Skip to main content

The Role of Airfoil Geometry in Generating Airfoil Lift

Key Takeaways

  • The force that holds an airplane in the air is called the lifting force. 

  • Aircraft wings, otherwise called airfoils, are significant in creating the majority of the lifting force.

  • Airfoil lift depends on various factors such as the geometry of the airfoil and the inclination of the airfoil to the airflow as well as airflow velocity, density, viscosity, and compressibility.


Have you ever wondered how it is possible for airplanes made of such heavy metals to stay in the air? Airplanes are able to fly due to the lift created by airfoils. The airfoil lift is produced by turning the airflow; the interaction between the incoming airflow and the airfoil results in aerodynamic lift. The streamlined structure of an airfoil is significant in creating this lift.

Let’s examine how an airfoil creates lift and what the factors affecting airfoil lift are.  

Thrust, Drag, Weight, and Lift

There are four key forces that enable aircraft flight: thrust, weight, lift, and drag. In airplanes, the propeller produces propulsive force by pulling air in and pushing it out in the opposite direction, thereby creating a forward motion. The aircraft propeller is the primary creator of thrust in airplanes. Thrust is the force that moves the aircraft in the direction of motion.

Drag is the force that slows down the airplane motion, and is caused by air friction and differences in air pressure. The drag force is exerted in the opposite direction of motion. Aircraft are made of metals, and the weight of them exert a force downward due to gravity. It is this weight that brings the aircraft in motion back to land.

The force that holds the airplane in the air is called the lifting force, or simply lift. Lift keeps the airplane flying through the air. We will focus on airfoil lift in the upcoming section. 

Explaining Airfoil Lift With Bernoulli’s Equation and the Coanda Effect

Aircraft wings, otherwise called airfoils, are significant in creating the majority of the lifting force. Airfoils are constructed such that the force pushing the airfoils up is strong enough to allow the plane to fly.

Airfoils are streamlined in shape. The air moving over the streamlined airfoils divides to go above and below the structure. In the case of aircraft wings, the air moving above the airfoil travels faster and farther than the air traveling below the wings. The air moving above the airfoil exerts less pressure than the slow-moving air below the airfoil.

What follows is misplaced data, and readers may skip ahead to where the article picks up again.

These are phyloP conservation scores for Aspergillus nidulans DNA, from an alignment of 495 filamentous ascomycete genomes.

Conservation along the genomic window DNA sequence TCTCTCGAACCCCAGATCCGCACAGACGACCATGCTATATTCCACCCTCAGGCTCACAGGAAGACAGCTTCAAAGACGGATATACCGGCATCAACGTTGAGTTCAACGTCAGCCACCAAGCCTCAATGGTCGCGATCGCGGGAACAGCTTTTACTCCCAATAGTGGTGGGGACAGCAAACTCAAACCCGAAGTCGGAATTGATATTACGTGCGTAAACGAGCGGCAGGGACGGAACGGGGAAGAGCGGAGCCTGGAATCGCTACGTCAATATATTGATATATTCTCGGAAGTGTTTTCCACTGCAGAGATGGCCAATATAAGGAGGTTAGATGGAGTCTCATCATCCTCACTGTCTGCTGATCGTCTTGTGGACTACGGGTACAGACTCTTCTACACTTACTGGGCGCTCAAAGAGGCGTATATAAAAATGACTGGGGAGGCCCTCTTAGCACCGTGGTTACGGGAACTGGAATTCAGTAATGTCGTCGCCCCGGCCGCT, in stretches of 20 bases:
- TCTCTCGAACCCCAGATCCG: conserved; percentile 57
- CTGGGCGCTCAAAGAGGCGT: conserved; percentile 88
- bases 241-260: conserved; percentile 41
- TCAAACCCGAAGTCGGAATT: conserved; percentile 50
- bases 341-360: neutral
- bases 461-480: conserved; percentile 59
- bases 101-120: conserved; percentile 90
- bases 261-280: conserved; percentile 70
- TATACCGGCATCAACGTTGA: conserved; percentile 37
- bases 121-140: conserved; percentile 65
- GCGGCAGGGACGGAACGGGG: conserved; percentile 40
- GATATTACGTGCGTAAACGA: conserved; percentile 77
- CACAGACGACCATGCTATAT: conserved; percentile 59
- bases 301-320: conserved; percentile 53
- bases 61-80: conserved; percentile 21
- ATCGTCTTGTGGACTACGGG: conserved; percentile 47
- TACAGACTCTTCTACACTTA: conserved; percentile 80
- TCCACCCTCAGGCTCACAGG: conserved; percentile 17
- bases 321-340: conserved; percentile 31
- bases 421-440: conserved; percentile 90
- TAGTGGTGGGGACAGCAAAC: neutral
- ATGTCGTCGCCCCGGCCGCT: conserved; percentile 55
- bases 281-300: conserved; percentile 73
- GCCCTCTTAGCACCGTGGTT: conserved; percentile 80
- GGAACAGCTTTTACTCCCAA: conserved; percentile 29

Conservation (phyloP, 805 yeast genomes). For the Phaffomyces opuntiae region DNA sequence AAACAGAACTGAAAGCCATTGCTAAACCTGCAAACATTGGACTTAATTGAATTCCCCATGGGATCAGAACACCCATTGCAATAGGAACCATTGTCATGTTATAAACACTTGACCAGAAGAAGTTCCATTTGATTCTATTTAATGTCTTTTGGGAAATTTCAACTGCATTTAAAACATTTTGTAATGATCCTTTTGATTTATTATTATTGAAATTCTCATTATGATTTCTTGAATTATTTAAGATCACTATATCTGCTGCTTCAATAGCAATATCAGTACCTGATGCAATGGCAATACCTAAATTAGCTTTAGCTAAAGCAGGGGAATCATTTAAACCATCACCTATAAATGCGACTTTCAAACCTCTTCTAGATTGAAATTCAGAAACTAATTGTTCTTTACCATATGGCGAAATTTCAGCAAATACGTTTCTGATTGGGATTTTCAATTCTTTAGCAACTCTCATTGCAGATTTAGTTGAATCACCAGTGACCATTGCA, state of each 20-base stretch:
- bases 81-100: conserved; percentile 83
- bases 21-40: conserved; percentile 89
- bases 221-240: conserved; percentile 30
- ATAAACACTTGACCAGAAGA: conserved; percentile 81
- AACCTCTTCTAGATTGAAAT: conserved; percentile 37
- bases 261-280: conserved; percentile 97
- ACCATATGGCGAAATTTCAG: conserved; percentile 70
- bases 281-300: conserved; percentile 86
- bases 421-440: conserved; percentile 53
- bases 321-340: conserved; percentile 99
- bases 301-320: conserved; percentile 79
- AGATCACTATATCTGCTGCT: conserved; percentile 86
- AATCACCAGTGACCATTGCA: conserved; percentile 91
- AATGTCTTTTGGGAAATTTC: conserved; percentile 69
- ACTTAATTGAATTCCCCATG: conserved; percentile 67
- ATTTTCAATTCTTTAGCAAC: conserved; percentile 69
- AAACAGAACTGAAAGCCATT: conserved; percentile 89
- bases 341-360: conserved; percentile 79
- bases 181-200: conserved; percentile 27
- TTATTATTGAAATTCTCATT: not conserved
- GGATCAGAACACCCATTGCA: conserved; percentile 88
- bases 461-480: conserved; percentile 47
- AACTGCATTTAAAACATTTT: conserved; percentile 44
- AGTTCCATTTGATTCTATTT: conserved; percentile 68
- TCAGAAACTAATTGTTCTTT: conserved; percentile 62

According to Bernoulli’s equation, the static pressure P and the fluid velocity u hold a relationship in a streamlined body and can be given as the equation below, where is the density of the fluid:

Transformation of coordinates

When the fluid velocity on the upper surface of the airfoil is greater than the fluid velocity at the lower surface, a pressure difference is created between the two sides of the airfoil. The pressure difference between the top and bottom surface of the airfoil generates a positive lift that pushes the airplane upwards. 

The Coanda Effect

The Coanda effect is introduced in aircraft to increase airfoil lift, but it rarely occurs naturally. According to the Coanda effect, the shape of the airfoil influences the airfoil lift. The aircraft wing’s trailing edge is sharp, and it creates a lifting force when aimed diagonally downwards. The aircraft wing’s upper and lower surfaces deflect air. The upper surface of the wing deflects the air downwards and follows the tilted wing down. The air flows downwards after the wing passes through it and produces lift. Deflecting part of the exhaust from the engine over the aircraft wing increases the lifting force by a factor of 3. 

Laminar and Conventional Airfoils

Airfoil lift depends on various factors such as the geometry of the airfoil, the inclination of the airfoil to the airflow as well as the airflow velocity, density, viscosity, and compressibility. The airfoil shape must follow either one or both of the following conditions to create a pressure difference that is significant in generating lift:

1) Curved surface 

2) Inclination to the airflow direction

Airfoils can have a flat bottom, slightly curved bottom, or be symmetrical. 

Laminar Airfoils

In the design of airplanes for low-speed flight, thick airfoils are preferred. Thin airfoils are usually used for high-speed flight. To create laminar flow, the leading edge of the airfoil should be pointed, with upper and lower surfaces nearly symmetrical. This type of airfoil is called a laminar airfoil. In laminar airfoils, the thickest part of the flow is at 25% of the chord. 

Conventional Airfoils

Conventional airfoils are constructed to produce the thickest part of the flow at 25% of the chord, where the chord is the distance between the trailing and leading edges of the airfoil. 

Design Aircraft Wings With CFD Simulation Tools

Airfoil lift is heavily influenced by the shape of aircraft wings, which should be shaped depending on the operation for which the aircraft is designed. The complete set of CFD simulation software from Cadence can help designers create quality wing designs. Cadence’s CFD simulation tools offer customizable workflows for high-fidelity designs, which are critical for designing aircraft.

Subscribe to our newsletter for the latest CFD updates or browse Cadence’s suite of CFD software, including Fidelity and Fidelity Pointwise, to learn more about how Cadence has the solution for you. 

CFD Software Subscribe to Our Newsletter

About the Author

With an industry-leading meshing approach and a robust host of solver and post-processing capabilities, Cadence Fidelity provides a comprehensive Computational Fluid Dynamics (CFD) workflow for applications including propulsion, aerodynamics, hydrodynamics, and combustion.

Untitled Document